Chemist becomes 6th UCLA grad to win Nobel Prize

The Nobel Prize in literature goes to Peruvian author Mario Vargas Llosa. The writer of more than 30 novels, plays and essays called the honor a “pleasant surprise.” In Westwood, UCLA is still celebrating a Bruin’s share of the Nobel Prize in chemistry.

Richard Heck learned a lot at UCLA. He graduated with a Bachelor of Science in chemistry in 1952. Two years later, he finished his chemistry Ph.D in Westwood.

In the 1960s, Heck developed a method to overcome the tricky process of joining carbon molecules. The method – now known as the Heck reaction – allowed scientists to create any number of organic compounds. And it meant that medicines found only in small quantities could finally be reproduced in large amounts.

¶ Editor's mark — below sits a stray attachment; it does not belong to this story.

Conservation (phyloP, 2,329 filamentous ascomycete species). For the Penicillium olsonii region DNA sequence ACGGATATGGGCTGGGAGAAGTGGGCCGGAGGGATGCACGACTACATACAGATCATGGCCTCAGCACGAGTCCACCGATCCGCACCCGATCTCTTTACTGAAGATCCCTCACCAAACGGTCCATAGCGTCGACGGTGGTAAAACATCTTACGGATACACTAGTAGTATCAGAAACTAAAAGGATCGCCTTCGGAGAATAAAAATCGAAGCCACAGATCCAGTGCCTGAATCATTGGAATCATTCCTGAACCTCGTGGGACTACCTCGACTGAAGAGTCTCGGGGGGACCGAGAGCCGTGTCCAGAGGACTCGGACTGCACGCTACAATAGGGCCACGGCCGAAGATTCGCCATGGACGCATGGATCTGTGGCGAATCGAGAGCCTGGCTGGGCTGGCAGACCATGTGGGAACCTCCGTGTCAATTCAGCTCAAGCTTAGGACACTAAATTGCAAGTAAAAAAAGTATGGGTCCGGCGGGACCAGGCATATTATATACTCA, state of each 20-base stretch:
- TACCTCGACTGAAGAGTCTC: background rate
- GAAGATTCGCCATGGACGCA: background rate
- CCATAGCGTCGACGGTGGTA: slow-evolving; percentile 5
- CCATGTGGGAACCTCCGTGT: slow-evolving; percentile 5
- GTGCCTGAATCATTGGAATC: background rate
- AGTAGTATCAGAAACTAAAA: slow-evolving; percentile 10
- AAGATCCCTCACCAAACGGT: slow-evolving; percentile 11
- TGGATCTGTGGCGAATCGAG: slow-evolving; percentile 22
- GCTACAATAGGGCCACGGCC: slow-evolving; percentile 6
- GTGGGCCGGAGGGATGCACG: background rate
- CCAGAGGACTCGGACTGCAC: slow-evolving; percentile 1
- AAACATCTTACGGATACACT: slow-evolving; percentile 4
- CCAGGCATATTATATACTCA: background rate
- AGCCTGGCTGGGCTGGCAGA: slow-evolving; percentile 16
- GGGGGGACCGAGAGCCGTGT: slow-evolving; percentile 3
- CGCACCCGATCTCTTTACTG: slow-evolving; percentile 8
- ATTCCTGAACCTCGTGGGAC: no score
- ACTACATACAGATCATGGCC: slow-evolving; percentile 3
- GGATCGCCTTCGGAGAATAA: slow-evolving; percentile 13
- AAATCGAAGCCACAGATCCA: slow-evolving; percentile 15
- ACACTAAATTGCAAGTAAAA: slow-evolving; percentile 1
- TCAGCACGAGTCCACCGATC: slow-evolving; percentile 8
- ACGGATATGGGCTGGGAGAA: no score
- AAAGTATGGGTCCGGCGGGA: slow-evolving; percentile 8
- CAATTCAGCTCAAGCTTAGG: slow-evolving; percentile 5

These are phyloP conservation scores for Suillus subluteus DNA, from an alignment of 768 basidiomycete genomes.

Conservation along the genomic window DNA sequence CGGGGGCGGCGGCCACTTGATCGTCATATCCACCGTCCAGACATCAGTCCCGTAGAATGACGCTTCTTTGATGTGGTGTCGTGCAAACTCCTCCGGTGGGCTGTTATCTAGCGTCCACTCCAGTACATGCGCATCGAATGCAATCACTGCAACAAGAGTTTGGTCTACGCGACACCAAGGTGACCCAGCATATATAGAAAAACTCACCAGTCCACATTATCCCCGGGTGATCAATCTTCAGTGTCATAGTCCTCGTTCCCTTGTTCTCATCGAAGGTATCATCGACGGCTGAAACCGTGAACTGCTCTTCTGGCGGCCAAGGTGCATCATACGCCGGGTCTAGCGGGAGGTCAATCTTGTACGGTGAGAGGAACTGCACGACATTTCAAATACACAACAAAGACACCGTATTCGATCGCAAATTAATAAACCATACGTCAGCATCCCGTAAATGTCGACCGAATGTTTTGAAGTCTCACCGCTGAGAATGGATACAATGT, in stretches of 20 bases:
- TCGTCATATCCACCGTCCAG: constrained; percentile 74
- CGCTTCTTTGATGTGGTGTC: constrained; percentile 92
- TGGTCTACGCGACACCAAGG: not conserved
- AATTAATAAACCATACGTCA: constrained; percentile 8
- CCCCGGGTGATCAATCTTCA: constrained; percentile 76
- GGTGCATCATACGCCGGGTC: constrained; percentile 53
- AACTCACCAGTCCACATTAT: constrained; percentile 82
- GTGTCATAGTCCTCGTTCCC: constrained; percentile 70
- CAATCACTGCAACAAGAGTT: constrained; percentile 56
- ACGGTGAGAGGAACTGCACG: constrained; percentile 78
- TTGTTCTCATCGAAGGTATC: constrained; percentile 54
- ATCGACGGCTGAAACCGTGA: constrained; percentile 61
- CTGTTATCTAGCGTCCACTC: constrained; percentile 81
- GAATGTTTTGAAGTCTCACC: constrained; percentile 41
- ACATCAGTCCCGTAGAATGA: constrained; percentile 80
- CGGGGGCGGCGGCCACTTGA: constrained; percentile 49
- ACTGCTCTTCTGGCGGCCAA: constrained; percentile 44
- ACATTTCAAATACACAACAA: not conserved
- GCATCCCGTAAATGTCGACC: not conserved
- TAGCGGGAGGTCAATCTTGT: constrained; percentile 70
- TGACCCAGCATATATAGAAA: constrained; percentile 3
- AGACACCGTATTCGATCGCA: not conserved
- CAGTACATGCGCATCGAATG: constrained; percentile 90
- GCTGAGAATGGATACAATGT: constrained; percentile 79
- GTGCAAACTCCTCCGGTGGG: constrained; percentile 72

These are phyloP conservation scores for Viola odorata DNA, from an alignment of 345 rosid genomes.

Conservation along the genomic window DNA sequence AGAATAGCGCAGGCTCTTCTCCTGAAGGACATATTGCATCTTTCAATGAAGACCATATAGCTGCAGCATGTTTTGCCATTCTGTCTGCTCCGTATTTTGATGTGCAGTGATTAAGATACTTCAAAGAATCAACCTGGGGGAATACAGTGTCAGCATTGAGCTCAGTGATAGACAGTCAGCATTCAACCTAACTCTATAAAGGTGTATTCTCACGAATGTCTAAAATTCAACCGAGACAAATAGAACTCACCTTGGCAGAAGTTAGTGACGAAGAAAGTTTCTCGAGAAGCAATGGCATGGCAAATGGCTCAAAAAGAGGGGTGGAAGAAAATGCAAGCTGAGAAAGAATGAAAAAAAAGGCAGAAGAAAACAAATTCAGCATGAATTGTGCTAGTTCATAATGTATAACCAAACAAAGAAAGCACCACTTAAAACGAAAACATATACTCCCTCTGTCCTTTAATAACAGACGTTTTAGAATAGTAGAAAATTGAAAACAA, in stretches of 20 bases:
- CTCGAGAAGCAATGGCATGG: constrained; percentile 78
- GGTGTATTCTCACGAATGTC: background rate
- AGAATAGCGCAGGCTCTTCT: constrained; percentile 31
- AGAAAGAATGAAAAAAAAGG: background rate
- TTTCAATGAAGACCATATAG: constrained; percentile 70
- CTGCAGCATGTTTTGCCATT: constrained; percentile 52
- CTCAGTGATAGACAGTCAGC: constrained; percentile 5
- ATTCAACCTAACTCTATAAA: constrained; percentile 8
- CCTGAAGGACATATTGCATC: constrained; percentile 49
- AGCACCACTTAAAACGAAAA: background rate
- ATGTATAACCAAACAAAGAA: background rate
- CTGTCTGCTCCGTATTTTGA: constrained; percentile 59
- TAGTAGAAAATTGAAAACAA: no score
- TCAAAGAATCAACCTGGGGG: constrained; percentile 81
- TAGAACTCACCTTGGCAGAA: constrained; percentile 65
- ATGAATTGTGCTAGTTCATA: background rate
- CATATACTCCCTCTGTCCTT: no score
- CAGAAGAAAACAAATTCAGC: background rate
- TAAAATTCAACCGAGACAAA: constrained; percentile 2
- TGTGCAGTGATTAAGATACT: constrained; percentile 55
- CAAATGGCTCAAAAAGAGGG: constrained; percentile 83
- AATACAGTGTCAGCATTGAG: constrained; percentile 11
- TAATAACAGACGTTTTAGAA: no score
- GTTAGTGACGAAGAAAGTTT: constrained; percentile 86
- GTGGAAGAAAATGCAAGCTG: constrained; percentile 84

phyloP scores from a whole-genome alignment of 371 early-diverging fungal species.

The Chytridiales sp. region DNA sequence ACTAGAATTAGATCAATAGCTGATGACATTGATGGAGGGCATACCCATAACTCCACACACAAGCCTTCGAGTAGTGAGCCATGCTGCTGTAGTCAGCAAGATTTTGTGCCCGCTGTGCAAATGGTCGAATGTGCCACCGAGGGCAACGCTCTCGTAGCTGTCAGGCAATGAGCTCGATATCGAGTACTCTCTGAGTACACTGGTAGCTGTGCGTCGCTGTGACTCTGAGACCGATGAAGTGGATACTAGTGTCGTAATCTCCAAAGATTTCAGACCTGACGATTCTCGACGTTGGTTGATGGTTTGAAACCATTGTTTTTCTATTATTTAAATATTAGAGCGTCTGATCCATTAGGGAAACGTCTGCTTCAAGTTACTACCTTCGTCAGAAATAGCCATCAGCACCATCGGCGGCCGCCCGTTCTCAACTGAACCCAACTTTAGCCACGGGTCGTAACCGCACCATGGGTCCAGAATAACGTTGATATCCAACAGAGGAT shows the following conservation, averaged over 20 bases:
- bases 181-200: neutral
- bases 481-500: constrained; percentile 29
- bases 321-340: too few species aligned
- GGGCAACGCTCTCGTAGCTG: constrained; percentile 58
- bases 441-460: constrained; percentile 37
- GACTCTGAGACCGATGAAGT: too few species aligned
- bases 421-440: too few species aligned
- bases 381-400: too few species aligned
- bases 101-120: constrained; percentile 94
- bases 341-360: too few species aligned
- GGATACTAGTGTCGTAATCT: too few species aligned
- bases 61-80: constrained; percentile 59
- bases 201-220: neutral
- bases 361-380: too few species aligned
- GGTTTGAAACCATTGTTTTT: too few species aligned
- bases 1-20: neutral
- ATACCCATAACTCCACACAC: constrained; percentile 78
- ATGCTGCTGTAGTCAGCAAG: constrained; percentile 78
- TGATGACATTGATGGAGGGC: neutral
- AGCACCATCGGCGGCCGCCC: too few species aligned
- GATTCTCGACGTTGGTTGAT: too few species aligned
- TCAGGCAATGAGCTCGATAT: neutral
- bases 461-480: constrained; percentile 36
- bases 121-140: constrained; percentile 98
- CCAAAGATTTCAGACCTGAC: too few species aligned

Richard Heck is 79 now; he’s a professor emeritus at the University of Delaware – and lives in the Philippines. He’s sharing the Nobel Prize with two researchers in Japan, but that still counts for UCLA. He is the 6th UCLA alum to win a Nobel Prize.

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